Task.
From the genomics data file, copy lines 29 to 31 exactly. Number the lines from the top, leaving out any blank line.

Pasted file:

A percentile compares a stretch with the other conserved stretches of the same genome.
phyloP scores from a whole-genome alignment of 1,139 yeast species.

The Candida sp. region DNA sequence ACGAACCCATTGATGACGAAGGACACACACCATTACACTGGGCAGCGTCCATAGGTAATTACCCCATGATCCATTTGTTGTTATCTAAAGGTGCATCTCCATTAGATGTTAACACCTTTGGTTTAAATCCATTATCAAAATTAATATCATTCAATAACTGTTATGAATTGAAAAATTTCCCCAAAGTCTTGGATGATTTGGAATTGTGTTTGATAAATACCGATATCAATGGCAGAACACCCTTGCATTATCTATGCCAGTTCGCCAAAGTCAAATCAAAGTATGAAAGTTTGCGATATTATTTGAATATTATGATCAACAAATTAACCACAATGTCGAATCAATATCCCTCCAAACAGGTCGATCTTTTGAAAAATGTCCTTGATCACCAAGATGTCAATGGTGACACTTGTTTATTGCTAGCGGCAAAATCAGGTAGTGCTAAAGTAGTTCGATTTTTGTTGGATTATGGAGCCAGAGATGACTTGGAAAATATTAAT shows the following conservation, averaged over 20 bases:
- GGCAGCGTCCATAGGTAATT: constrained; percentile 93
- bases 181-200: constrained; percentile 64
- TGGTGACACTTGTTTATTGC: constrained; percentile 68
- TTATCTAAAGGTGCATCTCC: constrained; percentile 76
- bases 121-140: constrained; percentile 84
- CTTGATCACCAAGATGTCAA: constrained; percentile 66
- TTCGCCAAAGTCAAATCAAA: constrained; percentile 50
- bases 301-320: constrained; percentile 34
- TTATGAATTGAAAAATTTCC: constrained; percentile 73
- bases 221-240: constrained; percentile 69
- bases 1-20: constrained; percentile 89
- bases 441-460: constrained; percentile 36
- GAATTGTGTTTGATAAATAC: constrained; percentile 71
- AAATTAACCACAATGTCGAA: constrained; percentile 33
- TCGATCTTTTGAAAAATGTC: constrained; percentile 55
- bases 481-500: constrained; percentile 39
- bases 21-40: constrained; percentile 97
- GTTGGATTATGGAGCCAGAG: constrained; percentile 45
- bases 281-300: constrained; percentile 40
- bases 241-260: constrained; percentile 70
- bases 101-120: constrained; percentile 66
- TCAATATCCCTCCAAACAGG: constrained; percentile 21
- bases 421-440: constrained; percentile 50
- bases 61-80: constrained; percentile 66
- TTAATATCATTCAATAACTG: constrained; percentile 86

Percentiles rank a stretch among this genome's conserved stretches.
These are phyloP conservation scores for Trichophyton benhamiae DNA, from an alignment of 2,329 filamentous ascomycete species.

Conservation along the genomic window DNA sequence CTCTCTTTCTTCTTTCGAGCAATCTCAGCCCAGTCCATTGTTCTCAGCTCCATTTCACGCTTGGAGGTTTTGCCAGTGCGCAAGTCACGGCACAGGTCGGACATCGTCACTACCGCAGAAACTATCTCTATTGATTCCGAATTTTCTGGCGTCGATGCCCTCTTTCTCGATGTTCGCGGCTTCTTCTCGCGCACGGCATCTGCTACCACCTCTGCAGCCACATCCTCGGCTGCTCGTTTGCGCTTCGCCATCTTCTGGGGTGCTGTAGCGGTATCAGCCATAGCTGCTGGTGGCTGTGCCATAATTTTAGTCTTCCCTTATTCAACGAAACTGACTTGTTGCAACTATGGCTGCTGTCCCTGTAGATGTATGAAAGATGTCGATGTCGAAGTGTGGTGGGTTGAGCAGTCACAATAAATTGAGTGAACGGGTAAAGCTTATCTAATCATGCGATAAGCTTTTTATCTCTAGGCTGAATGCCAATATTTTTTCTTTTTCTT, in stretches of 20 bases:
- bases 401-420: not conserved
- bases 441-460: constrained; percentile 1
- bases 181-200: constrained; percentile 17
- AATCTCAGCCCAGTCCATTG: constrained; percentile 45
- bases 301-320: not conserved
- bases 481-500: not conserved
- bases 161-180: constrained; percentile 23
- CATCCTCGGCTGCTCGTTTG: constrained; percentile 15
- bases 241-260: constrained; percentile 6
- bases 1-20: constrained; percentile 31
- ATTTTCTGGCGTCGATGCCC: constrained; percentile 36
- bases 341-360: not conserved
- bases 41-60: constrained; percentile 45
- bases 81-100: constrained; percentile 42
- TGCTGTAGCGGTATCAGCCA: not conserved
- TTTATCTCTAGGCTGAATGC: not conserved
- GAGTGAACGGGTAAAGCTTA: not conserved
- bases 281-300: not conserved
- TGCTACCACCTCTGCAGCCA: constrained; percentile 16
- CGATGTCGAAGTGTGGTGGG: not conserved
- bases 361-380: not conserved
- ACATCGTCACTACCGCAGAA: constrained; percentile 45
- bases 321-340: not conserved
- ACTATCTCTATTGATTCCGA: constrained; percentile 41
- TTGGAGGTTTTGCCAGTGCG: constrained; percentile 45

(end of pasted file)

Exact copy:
Percentiles rank a stretch among this genome's conserved stretches.
These are phyloP conservation scores for Trichophyton benhamiae DNA, from an alignment of 2,329 filamentous ascomycete species.

Conservation along the genomic window DNA sequence CTCTCTTTCTTCTTTCGAGCAATCTCAGCCCAGTCCATTGTTCTCAGCTCCATTTCACGCTTGGAGGTTTTGCCAGTGCGCAAGTCACGGCACAGGTCGGACATCGTCACTACCGCAGAAACTATCTCTATTGATTCCGAATTTTCTGGCGTCGATGCCCTCTTTCTCGATGTTCGCGGCTTCTTCTCGCGCACGGCATCTGCTACCACCTCTGCAGCCACATCCTCGGCTGCTCGTTTGCGCTTCGCCATCTTCTGGGGTGCTGTAGCGGTATCAGCCATAGCTGCTGGTGGCTGTGCCATAATTTTAGTCTTCCCTTATTCAACGAAACTGACTTGTTGCAACTATGGCTGCTGTCCCTGTAGATGTATGAAAGATGTCGATGTCGAAGTGTGGTGGGTTGAGCAGTCACAATAAATTGAGTGAACGGGTAAAGCTTATCTAATCATGCGATAAGCTTTTTATCTCTAGGCTGAATGCCAATATTTTTTCTTTTTCTT, in stretches of 20 bases: